Because exercise has the potential to protect against heart disease in a variety of ways, Christian K. Roberts and his colleagues at UCLA tested whether HDL in men who weight trained regularly behaved in a healthier way than HDL in sedentary men.
They found that the men who didn't exercise were more likely than those who weight trained to have dysfunctional HDL. Having faulty HDL was associated with numerous other risk factors for heart disease, including high triglycerides and a higher trunk fat mass.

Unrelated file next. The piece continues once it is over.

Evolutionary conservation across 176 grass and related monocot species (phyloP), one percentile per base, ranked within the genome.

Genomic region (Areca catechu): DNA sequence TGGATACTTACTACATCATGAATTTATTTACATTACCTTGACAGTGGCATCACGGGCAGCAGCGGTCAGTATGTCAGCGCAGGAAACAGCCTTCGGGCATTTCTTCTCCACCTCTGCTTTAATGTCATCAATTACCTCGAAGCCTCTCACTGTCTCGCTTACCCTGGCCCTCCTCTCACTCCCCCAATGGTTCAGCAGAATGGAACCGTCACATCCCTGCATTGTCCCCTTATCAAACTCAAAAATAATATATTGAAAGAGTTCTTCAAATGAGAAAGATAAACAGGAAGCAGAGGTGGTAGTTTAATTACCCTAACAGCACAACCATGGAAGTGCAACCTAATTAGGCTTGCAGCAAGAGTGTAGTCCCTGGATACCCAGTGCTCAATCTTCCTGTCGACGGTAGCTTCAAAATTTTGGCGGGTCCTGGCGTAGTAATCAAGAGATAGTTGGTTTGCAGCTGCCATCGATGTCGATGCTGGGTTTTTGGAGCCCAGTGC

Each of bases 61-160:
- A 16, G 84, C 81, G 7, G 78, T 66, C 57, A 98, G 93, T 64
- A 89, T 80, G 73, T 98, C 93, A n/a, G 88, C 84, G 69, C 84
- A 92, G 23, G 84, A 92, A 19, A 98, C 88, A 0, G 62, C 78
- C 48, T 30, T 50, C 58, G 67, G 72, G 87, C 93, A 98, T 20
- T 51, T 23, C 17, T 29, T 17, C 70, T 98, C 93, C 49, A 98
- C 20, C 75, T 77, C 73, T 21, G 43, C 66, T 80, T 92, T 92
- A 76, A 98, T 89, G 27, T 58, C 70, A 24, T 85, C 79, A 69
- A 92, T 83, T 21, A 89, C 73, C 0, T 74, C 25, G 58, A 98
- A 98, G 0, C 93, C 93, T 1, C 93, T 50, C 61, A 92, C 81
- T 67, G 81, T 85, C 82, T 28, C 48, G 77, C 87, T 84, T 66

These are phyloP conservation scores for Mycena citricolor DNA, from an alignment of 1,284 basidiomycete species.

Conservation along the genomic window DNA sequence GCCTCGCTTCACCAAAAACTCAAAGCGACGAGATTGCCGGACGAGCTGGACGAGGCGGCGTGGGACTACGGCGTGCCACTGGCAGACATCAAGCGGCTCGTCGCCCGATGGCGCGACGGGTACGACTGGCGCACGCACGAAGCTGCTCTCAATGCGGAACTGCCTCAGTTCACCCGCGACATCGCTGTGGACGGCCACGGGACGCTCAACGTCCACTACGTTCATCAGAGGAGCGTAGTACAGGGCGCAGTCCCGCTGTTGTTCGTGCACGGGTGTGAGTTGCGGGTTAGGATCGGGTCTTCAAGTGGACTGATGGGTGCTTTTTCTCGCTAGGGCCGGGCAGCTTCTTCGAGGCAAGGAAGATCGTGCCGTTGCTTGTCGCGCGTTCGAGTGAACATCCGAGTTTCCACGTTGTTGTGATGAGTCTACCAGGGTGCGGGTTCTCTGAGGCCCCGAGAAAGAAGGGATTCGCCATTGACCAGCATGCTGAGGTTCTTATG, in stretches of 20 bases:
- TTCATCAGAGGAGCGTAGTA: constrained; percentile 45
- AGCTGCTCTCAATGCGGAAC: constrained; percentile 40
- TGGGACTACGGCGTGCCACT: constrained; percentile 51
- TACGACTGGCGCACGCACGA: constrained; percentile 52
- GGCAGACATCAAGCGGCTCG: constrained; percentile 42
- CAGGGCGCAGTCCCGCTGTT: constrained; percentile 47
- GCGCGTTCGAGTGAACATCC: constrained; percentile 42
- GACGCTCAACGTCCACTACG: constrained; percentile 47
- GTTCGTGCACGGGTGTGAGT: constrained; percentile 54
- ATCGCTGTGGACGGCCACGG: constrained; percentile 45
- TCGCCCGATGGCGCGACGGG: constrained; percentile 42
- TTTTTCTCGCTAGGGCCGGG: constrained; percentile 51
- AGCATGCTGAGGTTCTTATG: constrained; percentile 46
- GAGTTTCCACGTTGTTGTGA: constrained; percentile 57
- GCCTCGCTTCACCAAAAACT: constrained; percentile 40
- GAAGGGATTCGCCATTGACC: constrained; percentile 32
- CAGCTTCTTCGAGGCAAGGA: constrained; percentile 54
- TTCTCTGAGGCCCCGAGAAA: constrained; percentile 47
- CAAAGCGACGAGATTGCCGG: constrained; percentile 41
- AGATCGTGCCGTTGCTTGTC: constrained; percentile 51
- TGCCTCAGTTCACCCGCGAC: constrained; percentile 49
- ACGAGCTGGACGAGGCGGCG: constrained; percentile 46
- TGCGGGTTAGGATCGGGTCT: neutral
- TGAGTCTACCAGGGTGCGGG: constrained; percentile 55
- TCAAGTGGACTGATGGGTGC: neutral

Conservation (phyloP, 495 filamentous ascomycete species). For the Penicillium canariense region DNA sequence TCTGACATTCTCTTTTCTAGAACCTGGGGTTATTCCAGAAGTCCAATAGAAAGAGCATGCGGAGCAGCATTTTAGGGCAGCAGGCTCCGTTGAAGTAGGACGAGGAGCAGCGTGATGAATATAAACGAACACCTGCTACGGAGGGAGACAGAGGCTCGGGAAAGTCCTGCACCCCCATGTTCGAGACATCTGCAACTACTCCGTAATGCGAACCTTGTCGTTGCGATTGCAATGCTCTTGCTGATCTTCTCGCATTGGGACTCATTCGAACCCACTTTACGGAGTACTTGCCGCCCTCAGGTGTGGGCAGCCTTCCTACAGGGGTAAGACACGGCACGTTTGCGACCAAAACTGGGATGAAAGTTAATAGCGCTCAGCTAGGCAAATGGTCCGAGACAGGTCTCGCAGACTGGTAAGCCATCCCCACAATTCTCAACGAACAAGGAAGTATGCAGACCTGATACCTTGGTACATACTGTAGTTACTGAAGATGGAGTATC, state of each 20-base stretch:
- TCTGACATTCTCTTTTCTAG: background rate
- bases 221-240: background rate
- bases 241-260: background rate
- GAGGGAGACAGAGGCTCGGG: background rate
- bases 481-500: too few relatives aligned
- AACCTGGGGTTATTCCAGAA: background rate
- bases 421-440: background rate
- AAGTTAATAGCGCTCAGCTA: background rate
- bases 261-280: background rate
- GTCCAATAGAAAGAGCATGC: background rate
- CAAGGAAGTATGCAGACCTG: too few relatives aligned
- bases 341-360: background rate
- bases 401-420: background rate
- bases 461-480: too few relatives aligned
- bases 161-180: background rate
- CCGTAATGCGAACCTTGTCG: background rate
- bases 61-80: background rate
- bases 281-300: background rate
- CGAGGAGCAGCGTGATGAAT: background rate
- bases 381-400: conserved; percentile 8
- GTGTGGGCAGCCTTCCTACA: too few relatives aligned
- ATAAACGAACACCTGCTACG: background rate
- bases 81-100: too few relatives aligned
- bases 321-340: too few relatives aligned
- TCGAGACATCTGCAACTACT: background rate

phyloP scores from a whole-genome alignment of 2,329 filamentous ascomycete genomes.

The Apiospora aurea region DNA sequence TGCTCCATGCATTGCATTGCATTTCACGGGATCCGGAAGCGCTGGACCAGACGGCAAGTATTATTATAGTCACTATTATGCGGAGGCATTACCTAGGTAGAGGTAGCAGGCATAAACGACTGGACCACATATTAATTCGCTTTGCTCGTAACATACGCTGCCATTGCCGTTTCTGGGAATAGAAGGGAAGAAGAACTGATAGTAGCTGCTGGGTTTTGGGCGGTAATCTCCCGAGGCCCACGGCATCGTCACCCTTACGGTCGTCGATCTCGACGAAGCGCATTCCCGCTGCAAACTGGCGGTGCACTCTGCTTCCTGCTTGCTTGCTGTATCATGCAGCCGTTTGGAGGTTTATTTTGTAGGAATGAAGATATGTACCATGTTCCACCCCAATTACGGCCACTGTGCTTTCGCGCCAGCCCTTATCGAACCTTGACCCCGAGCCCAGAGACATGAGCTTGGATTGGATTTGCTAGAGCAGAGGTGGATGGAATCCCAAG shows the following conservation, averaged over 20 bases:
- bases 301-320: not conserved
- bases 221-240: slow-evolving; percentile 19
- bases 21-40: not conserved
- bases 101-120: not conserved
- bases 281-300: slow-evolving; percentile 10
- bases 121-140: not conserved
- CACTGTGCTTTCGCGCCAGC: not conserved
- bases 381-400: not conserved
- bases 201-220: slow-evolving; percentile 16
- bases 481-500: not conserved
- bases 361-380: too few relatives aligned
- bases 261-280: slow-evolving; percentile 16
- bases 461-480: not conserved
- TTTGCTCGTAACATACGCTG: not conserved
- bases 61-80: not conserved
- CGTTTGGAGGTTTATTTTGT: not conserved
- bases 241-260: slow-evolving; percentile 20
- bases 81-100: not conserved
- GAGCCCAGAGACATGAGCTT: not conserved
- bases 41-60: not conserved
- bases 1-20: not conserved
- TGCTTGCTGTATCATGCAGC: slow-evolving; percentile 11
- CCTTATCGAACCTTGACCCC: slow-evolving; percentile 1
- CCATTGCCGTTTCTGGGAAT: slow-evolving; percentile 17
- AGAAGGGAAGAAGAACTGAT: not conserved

This finding held true regardless of the men's weight, which suggests that maintaining a "healthy" weight isn't as important for healthy cholesterol function as being active by regularly performing strength training.
The study has been published in the Journal of Applied Physiology.
--ANI (Posted on 10-10-2013)